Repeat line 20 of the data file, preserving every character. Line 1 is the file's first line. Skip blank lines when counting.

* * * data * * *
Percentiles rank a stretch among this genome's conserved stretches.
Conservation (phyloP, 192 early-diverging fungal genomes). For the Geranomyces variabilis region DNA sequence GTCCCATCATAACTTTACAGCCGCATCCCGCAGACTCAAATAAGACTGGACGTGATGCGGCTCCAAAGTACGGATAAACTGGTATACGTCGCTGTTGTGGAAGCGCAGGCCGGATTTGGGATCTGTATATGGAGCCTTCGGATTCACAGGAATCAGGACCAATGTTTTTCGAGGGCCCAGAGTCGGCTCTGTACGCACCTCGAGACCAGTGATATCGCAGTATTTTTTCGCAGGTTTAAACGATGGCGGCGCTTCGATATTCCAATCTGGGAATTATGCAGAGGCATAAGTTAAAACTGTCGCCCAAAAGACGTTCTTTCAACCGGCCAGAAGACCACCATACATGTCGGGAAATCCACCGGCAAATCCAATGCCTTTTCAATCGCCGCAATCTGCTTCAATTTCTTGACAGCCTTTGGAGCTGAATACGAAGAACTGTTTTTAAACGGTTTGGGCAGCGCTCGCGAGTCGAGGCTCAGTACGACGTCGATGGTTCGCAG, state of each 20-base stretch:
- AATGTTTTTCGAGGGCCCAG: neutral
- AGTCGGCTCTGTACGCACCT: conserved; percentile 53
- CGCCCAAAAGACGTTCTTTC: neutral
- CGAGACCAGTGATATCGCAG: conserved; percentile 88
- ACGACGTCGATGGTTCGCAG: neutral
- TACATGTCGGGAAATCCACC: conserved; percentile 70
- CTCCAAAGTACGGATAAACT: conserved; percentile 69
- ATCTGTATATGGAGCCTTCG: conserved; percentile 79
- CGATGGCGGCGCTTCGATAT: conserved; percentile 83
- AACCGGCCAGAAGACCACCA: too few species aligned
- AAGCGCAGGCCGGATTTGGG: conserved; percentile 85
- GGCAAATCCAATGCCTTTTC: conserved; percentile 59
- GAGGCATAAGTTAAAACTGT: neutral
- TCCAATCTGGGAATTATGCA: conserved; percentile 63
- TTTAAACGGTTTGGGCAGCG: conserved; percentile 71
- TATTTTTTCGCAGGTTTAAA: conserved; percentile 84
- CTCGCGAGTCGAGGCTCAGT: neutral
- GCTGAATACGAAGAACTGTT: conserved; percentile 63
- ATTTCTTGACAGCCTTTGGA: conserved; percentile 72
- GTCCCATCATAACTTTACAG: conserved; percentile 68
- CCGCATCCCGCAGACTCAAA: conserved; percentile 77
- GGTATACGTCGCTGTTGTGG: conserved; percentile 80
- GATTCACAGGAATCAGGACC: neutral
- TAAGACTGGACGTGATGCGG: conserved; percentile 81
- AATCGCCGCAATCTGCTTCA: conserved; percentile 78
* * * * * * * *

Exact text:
- GCTGAATACGAAGAACTGTT: conserved; percentile 63